NDMA is a carcinogenic alkylating agent that is has been shown to be present in well water in Wilmington at the Olin Industriplex Superfund Site. It creates DNA damage that can be repaired. Since people are variable in their DNA repair capacity, genes that code for DNA repair enzymes are predicted to be important susceptibility factors.
PAHs are composed primarily of carbon rings. They are highly variable with regard to exocyclic functional groups, making some more carcinogenic than others. They are created by combustion and they contaminate the air, soil and water at the Olin Industriplex, Wells G&H and Loring Airforce Base Superfund Sites.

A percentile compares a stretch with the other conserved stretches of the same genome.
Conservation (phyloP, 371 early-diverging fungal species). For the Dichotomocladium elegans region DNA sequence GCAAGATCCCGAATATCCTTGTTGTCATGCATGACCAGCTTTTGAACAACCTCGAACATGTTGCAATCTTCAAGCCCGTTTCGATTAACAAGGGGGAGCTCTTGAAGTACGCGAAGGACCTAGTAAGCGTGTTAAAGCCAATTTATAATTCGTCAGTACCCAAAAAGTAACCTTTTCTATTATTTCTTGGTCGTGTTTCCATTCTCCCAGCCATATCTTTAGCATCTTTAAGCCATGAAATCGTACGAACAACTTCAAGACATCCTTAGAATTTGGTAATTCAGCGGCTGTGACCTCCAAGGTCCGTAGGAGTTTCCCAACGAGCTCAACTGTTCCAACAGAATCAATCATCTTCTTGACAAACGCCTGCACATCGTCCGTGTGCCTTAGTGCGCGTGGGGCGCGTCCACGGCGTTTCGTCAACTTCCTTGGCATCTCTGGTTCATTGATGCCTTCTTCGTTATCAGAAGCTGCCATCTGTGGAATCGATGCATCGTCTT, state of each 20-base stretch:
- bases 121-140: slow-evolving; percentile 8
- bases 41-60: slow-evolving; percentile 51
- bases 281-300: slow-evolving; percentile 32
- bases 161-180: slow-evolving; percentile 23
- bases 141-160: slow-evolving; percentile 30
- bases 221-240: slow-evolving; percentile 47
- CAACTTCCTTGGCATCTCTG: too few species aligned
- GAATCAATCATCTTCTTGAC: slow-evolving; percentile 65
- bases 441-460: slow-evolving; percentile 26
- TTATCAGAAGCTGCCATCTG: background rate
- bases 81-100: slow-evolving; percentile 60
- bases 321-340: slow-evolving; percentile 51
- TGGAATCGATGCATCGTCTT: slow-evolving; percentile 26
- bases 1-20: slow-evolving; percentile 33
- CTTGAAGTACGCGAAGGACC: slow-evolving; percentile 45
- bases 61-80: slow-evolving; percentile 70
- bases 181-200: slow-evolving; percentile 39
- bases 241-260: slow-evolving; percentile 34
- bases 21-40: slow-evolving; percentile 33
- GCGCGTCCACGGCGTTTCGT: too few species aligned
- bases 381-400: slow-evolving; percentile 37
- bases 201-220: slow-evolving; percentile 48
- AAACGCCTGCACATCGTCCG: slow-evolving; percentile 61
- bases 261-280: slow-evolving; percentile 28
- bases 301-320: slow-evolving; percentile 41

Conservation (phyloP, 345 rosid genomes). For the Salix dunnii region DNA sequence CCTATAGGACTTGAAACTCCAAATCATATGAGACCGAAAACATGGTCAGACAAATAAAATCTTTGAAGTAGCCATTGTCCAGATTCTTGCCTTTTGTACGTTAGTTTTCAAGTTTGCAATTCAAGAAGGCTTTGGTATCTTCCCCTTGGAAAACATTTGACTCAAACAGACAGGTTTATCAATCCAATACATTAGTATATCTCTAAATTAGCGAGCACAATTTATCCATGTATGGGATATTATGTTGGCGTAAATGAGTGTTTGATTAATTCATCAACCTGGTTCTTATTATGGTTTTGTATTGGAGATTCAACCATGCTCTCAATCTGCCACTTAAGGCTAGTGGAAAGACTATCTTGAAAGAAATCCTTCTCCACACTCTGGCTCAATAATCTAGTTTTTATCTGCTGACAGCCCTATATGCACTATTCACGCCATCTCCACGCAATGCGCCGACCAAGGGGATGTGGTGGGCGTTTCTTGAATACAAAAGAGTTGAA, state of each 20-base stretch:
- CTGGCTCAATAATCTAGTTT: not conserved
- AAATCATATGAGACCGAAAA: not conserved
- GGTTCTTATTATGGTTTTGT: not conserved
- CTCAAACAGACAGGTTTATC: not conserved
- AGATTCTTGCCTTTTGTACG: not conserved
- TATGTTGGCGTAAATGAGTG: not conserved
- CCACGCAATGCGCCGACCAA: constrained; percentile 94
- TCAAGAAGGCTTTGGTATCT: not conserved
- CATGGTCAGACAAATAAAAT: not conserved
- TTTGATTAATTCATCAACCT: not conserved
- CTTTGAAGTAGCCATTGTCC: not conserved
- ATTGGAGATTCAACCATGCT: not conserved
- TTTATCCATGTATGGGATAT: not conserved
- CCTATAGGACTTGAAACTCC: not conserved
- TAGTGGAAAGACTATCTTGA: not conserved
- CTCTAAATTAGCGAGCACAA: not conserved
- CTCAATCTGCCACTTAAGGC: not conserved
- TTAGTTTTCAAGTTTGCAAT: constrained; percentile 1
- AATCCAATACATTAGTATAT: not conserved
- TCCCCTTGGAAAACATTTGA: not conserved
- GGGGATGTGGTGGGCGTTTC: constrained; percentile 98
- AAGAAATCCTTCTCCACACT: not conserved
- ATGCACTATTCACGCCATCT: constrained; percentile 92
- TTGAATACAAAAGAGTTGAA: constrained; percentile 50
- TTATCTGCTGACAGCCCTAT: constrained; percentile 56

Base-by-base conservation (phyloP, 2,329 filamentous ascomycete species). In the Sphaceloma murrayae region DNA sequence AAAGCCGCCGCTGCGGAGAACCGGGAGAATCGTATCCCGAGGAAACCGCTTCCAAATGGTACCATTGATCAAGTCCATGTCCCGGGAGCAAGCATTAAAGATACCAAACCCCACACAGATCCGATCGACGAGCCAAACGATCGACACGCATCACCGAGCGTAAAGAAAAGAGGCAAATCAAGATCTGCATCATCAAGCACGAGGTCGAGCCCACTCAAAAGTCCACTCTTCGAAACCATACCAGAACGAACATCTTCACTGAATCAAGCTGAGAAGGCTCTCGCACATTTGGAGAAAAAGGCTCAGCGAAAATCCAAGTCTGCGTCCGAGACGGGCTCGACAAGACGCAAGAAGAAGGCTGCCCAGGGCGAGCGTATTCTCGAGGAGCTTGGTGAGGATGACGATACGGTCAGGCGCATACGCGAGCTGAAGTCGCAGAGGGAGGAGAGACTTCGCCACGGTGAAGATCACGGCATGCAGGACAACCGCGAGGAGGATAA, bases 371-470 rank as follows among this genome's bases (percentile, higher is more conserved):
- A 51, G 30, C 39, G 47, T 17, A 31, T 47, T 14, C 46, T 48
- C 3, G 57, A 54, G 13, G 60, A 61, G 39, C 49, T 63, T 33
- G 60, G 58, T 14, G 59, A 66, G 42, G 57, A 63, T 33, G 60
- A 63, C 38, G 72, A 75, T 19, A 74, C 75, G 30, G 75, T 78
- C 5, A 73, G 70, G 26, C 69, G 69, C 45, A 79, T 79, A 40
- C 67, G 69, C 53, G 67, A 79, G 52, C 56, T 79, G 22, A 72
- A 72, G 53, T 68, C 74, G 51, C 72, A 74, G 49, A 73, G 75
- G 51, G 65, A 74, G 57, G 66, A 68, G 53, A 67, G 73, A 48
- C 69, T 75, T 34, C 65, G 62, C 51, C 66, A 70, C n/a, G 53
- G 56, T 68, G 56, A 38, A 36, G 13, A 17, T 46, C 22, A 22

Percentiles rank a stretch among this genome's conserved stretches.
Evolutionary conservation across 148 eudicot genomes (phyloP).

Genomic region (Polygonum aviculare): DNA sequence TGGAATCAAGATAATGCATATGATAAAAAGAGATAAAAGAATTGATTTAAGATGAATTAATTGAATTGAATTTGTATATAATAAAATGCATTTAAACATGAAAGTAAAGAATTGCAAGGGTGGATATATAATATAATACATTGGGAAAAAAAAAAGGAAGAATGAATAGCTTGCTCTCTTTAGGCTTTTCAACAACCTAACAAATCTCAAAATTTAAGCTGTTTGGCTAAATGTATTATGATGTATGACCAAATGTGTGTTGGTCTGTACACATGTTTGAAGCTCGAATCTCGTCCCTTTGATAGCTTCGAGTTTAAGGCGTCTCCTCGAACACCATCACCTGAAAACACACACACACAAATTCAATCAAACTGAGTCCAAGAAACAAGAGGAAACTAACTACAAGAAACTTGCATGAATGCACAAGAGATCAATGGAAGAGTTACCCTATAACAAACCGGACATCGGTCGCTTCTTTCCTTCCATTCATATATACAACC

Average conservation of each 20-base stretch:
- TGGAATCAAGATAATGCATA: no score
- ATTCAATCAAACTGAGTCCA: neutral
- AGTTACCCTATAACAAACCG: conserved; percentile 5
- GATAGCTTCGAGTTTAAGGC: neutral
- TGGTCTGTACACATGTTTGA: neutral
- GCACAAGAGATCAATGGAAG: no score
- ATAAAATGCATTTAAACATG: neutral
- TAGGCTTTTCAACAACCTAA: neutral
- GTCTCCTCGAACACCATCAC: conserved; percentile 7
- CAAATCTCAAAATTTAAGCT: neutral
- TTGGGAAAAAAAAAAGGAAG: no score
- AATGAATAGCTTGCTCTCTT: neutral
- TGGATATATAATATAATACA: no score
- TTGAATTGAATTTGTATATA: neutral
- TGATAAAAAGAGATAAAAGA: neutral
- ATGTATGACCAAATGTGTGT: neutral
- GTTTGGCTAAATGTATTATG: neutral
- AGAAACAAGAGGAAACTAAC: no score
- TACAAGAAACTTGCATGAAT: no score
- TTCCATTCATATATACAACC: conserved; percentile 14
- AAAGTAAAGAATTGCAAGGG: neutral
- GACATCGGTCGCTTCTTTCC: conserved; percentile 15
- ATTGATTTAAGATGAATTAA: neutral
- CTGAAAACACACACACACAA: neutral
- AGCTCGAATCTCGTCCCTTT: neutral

Aligned with the National Institute of Environmental Health Sciences (NIEHS) Strategic Plan, the goal of MIT Superfund Research Program (SRP) projects is to leverage research to further knowledge and to develop solutions to protect public health. Projects 1 and 2 are focused on revealing genetic susceptibility factors, revealing health effects, assessing risk, and exploring methods of disease mitigation. Project 3 aims to develop methods and technologies to detect hazardous substances, and Project 4 will create novel methods to reduce the amount and toxicity of hazardous substances. To maximize the societal impact of the research, the Projects work with all of the Cores to enhance training opportunities, to ensure effective data management, and to disseminate knowledge and technologies.